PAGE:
The right hon. Gentleman may have been reading the Conservative party manifesto, because we have been clear that we have an ambition to create 2 million green jobs by 2030 and have already set out some of the measures, including £2 billion in green homes grants to support 100,000 green jobs. The Prime Minister has also announced that we will be boosting the Government’s target for offshore wind by 2030 from 30 GW to 40 GW, thereby bringing additional jobs to the sector. We will set out more plans over the coming weeks.

I thank the Secretary of State for that answer, but the rhetoric does not match the reality. Look at what other countries, including France and Germany, are doing, and look at the scale of what we are doing. He mentions offshore wind; let us take that as an example. As he says, the Government want to see 40 GW of offshore wind by 2030, but to ensure that the jobs in manufacturing the turbines are created here, we need the ports and supply-chain investment. The amount that the Government have pledged—£160 million over 10 years—is woefully inadequate. What is the Secretary of State’s estimate of the public investment required to meet his own target that 60% of the content of the offshore wind industry should be British—a target he is missing badly? Will the Government now fund and support the scale of investment required?

We are making funding available to upgrade ports, as the right hon. Gentleman said. I hope he would acknowledge that, as a result of the Government’s work on contracts-for-difference auctions, we have the biggest offshore wind industry in the world, which has driven down prices significantly and made offshore wind viable. We will continue to work to support those jobs, and we are talking about tens of thousands of extra jobs in the sector by 2030.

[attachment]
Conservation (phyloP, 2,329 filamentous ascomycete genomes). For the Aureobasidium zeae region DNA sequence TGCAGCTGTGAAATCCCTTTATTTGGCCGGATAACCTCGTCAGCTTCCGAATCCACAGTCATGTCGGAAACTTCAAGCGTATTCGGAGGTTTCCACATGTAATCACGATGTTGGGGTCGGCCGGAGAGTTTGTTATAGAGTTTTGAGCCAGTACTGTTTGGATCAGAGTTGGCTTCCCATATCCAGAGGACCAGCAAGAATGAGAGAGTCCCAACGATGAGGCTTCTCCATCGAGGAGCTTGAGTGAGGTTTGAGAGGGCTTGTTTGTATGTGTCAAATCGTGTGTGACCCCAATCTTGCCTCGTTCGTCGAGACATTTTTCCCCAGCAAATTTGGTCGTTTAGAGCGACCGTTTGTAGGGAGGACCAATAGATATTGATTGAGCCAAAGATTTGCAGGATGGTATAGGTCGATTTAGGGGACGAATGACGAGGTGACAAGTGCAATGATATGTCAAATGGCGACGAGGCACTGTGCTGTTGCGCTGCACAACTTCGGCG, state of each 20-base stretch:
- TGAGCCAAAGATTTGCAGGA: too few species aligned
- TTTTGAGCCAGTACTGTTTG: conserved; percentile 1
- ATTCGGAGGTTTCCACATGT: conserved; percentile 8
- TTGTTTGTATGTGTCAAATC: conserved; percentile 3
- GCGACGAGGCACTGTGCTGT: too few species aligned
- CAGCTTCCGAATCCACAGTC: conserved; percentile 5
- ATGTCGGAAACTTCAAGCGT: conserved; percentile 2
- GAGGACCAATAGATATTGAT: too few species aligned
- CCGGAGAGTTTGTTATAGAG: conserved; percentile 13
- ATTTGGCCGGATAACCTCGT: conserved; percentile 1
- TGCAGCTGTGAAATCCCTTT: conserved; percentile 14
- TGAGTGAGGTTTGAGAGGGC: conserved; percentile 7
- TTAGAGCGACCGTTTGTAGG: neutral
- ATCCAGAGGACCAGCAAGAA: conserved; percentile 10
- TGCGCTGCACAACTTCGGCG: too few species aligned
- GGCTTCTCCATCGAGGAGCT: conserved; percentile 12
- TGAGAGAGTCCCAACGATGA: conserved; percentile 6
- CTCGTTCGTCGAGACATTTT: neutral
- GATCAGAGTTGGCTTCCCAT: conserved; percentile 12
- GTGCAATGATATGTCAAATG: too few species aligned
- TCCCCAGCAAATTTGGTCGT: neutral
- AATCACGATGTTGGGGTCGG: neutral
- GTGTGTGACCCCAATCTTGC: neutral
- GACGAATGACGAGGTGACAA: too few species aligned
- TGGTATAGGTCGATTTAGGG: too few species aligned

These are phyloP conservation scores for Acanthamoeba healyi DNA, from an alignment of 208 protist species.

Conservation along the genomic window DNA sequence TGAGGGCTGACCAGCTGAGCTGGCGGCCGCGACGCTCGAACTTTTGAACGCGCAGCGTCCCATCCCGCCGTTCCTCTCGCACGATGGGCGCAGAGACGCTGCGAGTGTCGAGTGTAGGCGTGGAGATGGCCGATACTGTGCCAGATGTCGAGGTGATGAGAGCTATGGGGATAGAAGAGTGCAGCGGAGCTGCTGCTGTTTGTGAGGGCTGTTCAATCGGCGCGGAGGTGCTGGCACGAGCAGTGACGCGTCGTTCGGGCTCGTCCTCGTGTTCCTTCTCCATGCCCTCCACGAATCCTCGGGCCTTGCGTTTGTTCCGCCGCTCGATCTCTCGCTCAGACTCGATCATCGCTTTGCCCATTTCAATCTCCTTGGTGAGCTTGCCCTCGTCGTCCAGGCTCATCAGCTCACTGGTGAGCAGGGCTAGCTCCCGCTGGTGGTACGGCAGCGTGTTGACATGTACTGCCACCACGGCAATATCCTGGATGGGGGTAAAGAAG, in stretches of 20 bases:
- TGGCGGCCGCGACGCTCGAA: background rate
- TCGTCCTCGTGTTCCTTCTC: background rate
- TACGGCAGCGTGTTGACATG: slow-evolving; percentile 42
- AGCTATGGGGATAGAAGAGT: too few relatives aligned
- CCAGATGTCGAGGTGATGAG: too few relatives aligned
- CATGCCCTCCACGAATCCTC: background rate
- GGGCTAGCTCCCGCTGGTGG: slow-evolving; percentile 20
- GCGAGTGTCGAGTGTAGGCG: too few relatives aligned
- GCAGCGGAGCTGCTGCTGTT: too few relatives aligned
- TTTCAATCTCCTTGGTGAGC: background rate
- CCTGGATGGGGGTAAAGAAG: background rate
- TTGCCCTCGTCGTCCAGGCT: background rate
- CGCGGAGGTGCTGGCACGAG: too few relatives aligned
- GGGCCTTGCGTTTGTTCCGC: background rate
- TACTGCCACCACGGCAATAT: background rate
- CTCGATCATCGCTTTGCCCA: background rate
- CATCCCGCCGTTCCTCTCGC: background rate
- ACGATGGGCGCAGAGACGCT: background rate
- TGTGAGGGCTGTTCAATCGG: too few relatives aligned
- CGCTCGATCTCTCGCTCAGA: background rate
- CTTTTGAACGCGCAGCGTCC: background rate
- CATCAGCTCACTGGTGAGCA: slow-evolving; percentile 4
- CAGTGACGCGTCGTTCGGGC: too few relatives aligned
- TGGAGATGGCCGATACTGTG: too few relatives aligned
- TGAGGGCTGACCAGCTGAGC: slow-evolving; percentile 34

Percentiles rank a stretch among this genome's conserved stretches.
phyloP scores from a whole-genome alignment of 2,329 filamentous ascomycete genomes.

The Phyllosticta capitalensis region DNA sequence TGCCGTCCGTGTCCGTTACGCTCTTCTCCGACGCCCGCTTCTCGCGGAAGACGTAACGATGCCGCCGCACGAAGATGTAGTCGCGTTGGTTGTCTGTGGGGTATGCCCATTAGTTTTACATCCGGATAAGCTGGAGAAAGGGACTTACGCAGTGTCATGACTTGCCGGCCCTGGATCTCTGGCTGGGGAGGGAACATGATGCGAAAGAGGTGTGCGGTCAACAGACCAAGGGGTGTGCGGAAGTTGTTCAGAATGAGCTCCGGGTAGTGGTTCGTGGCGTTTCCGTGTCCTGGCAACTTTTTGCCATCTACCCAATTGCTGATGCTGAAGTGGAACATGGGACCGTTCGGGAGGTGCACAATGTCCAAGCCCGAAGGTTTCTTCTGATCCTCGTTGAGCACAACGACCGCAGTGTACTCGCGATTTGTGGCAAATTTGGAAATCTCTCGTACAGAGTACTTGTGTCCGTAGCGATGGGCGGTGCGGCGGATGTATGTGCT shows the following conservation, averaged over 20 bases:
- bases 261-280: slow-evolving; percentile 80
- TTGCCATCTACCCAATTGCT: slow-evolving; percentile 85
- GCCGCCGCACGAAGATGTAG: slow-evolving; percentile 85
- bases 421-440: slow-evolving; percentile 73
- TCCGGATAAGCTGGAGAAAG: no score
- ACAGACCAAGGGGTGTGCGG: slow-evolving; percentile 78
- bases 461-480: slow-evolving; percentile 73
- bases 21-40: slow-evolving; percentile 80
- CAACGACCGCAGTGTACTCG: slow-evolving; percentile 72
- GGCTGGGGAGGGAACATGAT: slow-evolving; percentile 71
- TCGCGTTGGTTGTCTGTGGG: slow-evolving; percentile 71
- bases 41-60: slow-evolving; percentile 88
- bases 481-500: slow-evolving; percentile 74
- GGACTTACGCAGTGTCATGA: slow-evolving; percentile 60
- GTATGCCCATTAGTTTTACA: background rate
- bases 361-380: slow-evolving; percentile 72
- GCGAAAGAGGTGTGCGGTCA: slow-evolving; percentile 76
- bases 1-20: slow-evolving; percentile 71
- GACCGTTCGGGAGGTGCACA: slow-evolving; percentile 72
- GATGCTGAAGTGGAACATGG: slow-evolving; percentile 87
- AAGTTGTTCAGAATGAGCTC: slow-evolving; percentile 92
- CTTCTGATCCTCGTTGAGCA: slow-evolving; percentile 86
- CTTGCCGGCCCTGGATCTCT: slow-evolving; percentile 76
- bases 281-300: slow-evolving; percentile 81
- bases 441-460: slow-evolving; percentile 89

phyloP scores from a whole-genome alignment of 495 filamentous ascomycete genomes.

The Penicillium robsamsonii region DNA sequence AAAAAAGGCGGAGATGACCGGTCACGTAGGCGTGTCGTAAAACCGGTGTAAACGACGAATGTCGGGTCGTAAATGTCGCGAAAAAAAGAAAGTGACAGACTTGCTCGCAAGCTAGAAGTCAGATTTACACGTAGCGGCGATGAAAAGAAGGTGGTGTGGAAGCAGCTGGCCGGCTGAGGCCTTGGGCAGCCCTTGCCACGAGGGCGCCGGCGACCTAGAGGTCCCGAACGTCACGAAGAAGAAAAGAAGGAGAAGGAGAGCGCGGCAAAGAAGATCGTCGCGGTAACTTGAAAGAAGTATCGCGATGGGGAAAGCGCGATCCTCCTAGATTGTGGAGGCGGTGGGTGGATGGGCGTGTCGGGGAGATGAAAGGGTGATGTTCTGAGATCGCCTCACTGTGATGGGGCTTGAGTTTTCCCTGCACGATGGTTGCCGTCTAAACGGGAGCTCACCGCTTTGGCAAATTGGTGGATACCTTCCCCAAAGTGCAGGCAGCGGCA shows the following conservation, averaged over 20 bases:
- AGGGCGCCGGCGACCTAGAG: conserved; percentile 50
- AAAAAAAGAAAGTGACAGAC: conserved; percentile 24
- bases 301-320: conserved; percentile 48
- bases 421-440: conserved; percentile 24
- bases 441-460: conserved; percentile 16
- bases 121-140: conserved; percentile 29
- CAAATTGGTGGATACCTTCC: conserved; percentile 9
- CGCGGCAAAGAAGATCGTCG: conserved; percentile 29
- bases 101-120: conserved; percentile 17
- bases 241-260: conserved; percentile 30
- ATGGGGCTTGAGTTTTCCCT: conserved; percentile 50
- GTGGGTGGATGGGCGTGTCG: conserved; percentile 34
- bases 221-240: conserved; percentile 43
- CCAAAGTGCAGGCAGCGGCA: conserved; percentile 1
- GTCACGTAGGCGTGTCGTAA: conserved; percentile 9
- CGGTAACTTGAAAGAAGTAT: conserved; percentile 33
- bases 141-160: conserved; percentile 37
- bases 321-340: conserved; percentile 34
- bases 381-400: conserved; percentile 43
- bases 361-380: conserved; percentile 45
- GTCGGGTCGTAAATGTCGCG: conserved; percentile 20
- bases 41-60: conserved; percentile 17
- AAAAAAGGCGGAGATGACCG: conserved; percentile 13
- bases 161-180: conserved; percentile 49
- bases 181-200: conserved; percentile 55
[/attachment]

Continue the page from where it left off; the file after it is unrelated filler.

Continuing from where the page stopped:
Vaccine manufacturing for covid is being led by Ms Kate Bingham from the vaccine taskforce. Not only has she disclosed official sensitive documents to hedge-fund managers in the United States, but she has spent £670,000 of taxpayers’ money on private public relations advisers instead of using civil servants and is set to benefit financially from state investments. Ms Bingham should be sacked. If she is not sacked, who will be held to account for this gross conflict of interest and misuse of public funds? Will it be the Secretary of State or the Prime Minister?

I would point out that the vaccines taskforce, which sits in my Department and is led by Kate Bingham, has done an absolutely brilliant job over the past few months. We have managed to secure 350 million doses across six of the most promising vaccine candidates. The hon. Gentleman will have seen the statement that came through from Pfizer/BioNTech yesterday; we were the first country in the world to secure access to that particular vaccine candidate. The hon. Gentleman talks about spending; the senior responsible officer, in line with his delegated authority, approved that resourcing in accordance with public sector practices and frameworks.